The housing crisis has not eased for millions of homeowners, and one of the telltale signs is the amount of money desperate homeowners are willing to spend seeking so-called “solutions.” Just this week, a U.S. district court put a halt to a mortgage relief firm that had collected up to $2,600 each from thousands of consumers to help them avoid foreclosure. The court acted upon the request of the Federal Trade Commission (FTC). The FTC’s press release says the victims paid for help “based on bogus promises to provide loan modifications that would make mortgages much more affordable.”
One of the defendants has been ordered to turn over a 1971 Hatteras yacht, a 2007 Cadillac DTC, and a Rolex watch to the court-appointed receiver for liquidation.
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The FTC has engaged in a number of efforts to prevent abuses in the “mortgage assistance industry.” This latest case against U.S. Mortgage Funding, Inc. cost consumers nearly $19 million, according to the FTC’s complaint. The complaint also says that as part of the pitch—delivered to homeowners by direct mail, the Internet, and telemarketing—the company “falsely claim(ed) a success rate of up to 100 percent.” Another reason homeowners may have been willing to fork over fees? The defendants allegedly also promised refunds if they were unsuccessful in preventing these foreclosures.
Upfront Fees for Mortgage Assistance Are A No-No
In November, 2010, the FTC issued the Mortgage Assistance Relief Services (MARS) Rule that, among other things, prohibit mortgage relief firms from charging fees until homeowners have been presented with a written offer from their lender or servicer that they decide is acceptable, and a written document from the lender or servicer describing the key changes to the mortgage that would result if the consumer accepts the offer. There is an exemption for attorneys who fulfill certain requirements.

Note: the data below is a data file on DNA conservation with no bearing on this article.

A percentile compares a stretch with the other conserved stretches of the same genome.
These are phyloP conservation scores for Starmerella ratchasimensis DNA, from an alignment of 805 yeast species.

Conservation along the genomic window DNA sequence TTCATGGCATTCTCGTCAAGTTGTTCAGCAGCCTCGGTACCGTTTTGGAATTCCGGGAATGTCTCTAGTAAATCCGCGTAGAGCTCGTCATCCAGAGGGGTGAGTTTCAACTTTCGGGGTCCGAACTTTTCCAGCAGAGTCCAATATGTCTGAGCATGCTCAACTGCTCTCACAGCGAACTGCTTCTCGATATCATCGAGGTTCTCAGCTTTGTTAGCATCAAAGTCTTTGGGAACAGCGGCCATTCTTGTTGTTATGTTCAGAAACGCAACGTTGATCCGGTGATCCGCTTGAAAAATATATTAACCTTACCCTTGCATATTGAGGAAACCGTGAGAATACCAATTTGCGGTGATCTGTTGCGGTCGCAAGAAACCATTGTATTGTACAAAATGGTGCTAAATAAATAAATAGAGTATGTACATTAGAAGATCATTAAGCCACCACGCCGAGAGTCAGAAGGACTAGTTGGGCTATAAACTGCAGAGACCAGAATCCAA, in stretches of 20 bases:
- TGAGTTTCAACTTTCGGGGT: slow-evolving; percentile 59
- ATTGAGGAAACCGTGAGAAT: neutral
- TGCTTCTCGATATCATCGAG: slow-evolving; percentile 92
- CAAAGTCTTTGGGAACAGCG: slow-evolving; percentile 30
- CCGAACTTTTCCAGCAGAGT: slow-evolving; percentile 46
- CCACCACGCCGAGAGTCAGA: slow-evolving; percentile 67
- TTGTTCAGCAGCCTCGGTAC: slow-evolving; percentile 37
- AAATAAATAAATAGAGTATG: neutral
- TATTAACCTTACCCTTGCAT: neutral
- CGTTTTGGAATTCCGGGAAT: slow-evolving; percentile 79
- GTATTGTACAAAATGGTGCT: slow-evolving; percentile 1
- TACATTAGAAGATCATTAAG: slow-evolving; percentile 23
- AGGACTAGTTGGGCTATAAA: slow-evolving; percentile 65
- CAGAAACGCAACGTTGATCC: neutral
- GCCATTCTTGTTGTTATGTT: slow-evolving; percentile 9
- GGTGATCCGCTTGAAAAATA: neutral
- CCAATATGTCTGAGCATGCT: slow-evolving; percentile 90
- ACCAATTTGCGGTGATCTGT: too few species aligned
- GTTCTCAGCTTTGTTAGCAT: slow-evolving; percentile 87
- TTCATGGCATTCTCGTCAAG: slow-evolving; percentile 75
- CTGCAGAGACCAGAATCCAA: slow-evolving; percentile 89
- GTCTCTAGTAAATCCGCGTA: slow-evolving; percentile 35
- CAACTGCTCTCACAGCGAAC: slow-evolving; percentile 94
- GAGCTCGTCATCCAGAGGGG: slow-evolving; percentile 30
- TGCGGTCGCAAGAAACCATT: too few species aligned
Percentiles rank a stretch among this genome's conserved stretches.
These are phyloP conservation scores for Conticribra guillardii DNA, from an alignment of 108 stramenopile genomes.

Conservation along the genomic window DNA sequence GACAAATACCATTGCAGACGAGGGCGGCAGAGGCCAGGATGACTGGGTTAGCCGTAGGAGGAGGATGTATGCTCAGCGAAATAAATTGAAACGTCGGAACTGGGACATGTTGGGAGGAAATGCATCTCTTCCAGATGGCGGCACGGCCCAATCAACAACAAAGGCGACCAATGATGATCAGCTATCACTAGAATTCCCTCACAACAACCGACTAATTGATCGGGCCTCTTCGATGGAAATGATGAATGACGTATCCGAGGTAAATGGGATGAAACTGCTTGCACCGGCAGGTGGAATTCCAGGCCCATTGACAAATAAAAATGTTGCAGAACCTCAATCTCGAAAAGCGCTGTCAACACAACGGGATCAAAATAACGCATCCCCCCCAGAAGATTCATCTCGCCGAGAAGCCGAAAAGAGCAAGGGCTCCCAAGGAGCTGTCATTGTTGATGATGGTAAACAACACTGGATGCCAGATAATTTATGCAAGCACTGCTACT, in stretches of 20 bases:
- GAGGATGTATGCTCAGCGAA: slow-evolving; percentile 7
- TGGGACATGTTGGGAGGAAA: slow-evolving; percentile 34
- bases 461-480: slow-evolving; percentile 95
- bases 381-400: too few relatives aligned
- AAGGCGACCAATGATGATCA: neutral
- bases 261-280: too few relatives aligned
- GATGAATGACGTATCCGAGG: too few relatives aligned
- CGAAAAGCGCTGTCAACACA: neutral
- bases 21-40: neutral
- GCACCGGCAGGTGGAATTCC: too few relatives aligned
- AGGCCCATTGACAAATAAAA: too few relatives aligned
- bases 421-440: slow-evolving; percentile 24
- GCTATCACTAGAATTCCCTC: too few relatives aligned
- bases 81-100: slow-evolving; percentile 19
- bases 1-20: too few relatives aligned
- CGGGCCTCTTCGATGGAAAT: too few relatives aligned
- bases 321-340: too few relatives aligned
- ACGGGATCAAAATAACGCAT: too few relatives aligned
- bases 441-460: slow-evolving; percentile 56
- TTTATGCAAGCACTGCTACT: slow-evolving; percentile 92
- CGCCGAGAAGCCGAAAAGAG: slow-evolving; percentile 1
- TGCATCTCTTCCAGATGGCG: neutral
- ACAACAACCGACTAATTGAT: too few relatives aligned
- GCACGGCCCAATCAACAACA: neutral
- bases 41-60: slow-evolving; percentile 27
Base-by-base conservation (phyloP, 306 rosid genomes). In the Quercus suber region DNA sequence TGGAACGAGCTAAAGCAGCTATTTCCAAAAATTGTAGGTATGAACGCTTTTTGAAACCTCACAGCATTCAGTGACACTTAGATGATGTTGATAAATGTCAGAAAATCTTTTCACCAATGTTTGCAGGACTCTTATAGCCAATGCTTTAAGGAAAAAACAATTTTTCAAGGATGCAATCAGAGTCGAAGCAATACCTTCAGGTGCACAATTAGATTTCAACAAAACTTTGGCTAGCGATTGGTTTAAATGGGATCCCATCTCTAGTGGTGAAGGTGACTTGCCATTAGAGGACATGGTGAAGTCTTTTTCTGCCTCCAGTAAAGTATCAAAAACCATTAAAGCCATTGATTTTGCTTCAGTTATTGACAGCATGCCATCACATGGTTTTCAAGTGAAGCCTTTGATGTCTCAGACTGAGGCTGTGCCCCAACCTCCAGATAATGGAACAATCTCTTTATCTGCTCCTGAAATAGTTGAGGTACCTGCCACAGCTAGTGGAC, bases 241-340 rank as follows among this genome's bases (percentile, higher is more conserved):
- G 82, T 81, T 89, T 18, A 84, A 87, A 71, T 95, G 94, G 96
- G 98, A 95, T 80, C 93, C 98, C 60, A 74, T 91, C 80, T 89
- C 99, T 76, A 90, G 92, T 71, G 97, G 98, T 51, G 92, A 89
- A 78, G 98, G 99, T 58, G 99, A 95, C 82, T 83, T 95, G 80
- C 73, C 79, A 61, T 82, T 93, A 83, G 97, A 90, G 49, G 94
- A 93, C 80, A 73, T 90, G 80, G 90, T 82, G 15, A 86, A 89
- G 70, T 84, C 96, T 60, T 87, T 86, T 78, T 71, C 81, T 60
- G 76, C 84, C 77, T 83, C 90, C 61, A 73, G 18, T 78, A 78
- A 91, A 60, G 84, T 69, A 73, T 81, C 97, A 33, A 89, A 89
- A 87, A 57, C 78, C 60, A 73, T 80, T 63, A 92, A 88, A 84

Yesterday’s complaint by the FTC charged U.S. Mortgage Funding, Inc., Debt Remedy Partners Inc., Lower My Debts.com LLC, David Mahler, Jamen Lachs, and John Incandela, Jr., also known as Jonathan Incandela, Jr., with violating the FTC Act and the FTC’s Telemarketing Sales Rule. An amended complaint added Louis Gendason as a defendant.
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The court orders ban all the defendants from providing mortgage relief services, and Mahler and Debt Remedy Partners, who also provided debt relief services, are banned from continuing to do so. The court orders for U.S. Mortgage Funding, Inc. and Lower My Debts.Com LLC ban them from engaging in any telemarketing. The remaining defendants are prohibited from violating the Telemarketing Sales Rule, and from misrepresenting any facts relevant to marketing or selling any product or service.
Note: According to the FTC, these consent decrees are for settlement purposes only and do not constitute an admission by the defendants that the law has been violated. Consent decrees have the force of law when approved and signed by the District Court judge.
Image: Jun Acullador, via Flickr.com